The answer must be, that this new virtue is without any new assistance given, and is from God no otherwise than as the former neglected assistance or grace subserves it But the question is, whence comes the virtue of not neglecting but improving that former assistance? Is it proper to say that a man is assisted to improve assistance by the assistance improved ? Suppose a number of men were in the water in danger of drowning, and a friend on shore throws out a cord amongst them, but all of them for a while neglect it; at length one of them takes hold of it, and makes improvement of it; and any should inquire, how that man came by the prudence and virtue of improving the cord, when others did not, and he before had neglected it; would it be a proper answer to say, that he that threw out the rope, assisted him wisely to improve the rope, by throwing out the rope to him? This would be an absurd answer. The question is not, how he came by his opportunity, but how he came by the virtue and disposition of improvement. His friend on shore gave him the opportunity and this is all. The man's virtue in improving it was not at all from him.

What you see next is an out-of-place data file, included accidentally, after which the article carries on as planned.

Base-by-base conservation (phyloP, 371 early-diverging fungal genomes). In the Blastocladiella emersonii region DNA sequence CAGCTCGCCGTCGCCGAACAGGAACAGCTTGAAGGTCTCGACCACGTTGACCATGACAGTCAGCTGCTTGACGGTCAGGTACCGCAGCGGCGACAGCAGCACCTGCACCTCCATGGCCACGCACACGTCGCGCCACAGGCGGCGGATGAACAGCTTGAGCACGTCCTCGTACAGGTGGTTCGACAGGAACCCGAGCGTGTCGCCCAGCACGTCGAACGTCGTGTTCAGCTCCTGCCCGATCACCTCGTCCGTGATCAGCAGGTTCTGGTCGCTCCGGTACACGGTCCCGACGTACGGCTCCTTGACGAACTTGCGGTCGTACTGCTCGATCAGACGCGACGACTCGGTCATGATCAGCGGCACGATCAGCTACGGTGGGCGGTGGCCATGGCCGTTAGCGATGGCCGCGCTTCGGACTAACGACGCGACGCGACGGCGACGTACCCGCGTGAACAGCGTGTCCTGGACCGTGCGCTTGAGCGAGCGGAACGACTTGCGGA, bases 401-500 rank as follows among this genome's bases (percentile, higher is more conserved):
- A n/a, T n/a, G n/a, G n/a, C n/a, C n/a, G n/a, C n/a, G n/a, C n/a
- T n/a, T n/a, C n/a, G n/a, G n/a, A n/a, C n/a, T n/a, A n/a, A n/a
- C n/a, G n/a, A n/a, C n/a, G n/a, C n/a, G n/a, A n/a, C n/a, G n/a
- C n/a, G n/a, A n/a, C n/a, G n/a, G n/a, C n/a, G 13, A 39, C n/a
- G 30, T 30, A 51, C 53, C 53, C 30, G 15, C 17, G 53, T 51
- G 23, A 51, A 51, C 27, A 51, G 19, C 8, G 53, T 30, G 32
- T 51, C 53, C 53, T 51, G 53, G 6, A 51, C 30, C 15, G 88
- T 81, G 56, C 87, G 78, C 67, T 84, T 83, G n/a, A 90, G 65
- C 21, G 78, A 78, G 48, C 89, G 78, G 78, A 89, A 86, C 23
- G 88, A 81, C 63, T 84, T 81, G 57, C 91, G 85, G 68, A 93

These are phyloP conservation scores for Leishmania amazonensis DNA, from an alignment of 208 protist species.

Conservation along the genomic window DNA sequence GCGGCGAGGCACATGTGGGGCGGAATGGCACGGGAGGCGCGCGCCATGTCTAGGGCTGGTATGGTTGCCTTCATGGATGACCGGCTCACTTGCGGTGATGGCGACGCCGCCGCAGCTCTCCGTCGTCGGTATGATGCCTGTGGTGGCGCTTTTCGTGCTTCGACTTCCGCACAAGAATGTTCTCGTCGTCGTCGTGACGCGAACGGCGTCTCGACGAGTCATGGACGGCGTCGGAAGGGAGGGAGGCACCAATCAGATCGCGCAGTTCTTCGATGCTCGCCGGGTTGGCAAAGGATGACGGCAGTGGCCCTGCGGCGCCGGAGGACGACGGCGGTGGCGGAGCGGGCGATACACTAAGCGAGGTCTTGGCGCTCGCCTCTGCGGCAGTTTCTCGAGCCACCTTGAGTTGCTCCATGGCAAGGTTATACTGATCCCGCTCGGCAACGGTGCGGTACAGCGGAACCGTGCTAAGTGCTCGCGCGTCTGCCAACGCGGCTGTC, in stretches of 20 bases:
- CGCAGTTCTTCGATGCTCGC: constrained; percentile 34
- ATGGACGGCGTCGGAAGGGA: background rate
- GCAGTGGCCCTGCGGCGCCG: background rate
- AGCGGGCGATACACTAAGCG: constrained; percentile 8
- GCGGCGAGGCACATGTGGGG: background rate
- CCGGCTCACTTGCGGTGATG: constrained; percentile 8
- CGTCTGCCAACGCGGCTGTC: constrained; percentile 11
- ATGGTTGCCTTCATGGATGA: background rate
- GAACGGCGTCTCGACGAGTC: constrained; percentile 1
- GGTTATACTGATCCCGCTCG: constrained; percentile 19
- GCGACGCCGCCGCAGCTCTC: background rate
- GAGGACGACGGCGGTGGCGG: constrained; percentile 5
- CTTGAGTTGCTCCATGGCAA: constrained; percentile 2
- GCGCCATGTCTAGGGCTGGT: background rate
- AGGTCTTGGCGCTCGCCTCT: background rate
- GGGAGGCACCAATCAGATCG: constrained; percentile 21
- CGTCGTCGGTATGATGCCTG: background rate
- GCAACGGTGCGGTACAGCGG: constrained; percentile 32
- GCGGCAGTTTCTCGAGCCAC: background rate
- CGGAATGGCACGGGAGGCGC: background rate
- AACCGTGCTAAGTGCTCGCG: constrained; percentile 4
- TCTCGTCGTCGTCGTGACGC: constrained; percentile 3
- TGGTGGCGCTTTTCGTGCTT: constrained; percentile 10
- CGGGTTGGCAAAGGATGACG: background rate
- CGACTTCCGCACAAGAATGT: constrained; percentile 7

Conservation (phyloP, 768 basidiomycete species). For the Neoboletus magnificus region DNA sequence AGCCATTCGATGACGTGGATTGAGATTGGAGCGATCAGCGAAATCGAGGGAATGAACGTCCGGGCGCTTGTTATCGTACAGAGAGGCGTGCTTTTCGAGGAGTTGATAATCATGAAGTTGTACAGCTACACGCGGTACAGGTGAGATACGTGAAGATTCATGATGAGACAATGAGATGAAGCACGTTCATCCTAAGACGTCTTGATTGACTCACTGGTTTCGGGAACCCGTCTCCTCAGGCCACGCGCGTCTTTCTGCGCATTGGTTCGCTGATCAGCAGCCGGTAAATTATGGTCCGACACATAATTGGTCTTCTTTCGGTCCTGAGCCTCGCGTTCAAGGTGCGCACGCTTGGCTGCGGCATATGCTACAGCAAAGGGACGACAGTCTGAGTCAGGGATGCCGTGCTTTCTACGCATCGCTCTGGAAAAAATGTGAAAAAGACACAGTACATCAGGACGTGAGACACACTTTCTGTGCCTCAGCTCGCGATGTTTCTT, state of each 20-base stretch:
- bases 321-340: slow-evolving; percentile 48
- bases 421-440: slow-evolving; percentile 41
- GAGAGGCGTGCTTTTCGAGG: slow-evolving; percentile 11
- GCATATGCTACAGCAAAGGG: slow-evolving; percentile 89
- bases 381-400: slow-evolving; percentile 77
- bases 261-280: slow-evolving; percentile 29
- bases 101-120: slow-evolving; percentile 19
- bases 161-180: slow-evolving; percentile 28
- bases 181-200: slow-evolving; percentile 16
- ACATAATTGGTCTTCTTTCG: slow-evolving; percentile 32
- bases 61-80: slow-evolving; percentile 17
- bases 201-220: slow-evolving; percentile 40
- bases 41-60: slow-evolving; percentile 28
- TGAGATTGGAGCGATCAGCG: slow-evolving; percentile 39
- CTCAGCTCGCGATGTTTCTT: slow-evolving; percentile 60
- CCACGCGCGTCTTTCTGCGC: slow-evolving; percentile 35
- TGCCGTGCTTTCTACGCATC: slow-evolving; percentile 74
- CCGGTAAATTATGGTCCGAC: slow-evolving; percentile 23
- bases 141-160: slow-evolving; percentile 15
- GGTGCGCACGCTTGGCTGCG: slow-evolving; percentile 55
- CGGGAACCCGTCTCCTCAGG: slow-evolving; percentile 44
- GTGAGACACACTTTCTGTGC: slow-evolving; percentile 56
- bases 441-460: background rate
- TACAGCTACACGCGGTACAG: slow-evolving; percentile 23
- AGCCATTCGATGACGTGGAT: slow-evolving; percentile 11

Would it not be exceedingly impertinent, in such a case, to set forth from time to time, how this man's discretion, and virtue, and prudence, was the gift of his friend on the shore, his mere gift, the fruit of his purpose and mere good pleasure, and of his power; and yet that it was of his own will ?